How to choose metrics?

No business is like the other. Therefore, defining what metrics you should use and what are unnecessary will depend on your product, the sector your company operates in, and your overall business goals.

The type of marketing strategy you use will also guide your metrics. As we discussed, with a sample distribution strategy, it is possible to generate meaningful data about your product, the reach of your brand and the behaviour of your customers.

In a campaign for Prada’s new fragrance Paradoxe, we analysed impressions on ads, the number of people claiming a sample, CTR and cost per click, among other metrics. By offering customers the possibility to register and receive more communication from the brand, we have paved the way for future marketing campaigns.

Our monitoring also helped us understand that, for Prada, customers are more interested in ads featured on relevant websites and on social media, clicking on the link provided and claiming their free sample. These metrics will help guide future campaigns and Prada’s business goals.

Final thoughts on metrics

The success of your product or your marketing campaign depends heavily on your business goals and aims. Understanding the sector in which you operate, the possibilities your companies face and the behaviour of your potential customers is crucial. All of these will help you determine the best way to measure success.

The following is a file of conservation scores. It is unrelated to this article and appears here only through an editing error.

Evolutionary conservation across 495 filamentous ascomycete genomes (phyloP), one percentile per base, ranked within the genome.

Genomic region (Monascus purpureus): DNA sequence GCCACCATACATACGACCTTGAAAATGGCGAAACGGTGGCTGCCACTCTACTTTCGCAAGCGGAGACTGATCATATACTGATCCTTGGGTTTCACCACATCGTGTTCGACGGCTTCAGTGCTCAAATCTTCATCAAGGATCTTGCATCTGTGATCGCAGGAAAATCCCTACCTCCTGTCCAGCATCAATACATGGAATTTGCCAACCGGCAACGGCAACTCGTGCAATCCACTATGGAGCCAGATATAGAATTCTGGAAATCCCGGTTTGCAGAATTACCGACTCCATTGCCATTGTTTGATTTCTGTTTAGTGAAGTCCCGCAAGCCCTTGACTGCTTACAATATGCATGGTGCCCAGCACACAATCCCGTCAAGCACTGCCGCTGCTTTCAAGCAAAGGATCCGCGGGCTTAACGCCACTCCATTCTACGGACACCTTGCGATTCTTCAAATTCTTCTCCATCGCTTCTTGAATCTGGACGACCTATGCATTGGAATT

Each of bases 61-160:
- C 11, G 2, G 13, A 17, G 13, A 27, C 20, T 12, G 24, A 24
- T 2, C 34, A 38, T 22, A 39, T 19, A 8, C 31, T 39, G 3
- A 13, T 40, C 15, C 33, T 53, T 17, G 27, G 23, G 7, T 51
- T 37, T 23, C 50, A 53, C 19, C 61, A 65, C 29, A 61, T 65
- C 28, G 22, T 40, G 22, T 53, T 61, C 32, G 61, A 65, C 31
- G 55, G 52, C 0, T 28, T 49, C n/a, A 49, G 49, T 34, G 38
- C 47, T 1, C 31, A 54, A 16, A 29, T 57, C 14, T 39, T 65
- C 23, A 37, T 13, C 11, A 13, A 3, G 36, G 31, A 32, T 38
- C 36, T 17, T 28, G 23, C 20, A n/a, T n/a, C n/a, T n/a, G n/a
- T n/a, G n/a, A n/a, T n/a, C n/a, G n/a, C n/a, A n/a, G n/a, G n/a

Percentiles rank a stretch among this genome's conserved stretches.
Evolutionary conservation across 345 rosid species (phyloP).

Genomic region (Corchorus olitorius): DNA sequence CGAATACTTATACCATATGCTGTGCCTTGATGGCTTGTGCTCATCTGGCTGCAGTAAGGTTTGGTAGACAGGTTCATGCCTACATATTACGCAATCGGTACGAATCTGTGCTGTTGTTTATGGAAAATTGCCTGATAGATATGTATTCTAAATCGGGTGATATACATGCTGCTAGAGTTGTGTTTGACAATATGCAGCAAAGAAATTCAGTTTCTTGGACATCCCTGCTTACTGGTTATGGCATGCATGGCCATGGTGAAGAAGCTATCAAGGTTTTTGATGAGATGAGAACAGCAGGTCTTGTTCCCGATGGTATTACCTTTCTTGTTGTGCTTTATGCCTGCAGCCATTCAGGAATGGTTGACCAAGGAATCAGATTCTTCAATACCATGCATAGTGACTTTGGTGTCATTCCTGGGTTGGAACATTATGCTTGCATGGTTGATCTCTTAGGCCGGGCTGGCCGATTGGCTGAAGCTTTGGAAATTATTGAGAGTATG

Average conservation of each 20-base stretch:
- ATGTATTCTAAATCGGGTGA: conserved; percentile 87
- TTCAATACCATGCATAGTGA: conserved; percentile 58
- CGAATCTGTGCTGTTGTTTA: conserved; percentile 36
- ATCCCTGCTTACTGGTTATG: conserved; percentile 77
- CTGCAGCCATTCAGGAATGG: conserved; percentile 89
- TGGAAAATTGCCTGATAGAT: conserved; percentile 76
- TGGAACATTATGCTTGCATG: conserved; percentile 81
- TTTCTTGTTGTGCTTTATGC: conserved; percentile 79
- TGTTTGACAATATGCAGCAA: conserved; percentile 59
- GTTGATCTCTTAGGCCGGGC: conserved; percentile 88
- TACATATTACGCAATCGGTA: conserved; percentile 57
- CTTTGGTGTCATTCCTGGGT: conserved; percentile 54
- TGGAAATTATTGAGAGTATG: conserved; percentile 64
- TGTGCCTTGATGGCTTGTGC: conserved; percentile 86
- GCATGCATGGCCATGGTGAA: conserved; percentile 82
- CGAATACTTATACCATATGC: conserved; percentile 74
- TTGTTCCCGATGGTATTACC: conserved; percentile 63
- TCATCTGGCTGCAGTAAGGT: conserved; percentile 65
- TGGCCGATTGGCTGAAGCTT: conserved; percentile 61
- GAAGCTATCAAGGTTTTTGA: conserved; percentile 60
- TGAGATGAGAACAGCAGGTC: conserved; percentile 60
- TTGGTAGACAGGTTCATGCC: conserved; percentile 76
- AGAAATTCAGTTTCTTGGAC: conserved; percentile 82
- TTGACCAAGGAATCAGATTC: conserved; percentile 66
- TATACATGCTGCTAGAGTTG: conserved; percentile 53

It is essential to keep in mind that numbers alone are not metrics. Numbers must provide you with a better way forward, a more profound knowledge of your brand and a path to more thoughtful decisions. Metrics are analyses based on data, adding intelligence to your business.

When realising a new product, expanding your business or making challenging decisions, make sure you can collect and analyse the data that will come from these actions, giving you the metrics to plan your company’s future.

Partnering up with a professional product marketing agency will give you better insights into how to use data to guide your marketing strategy.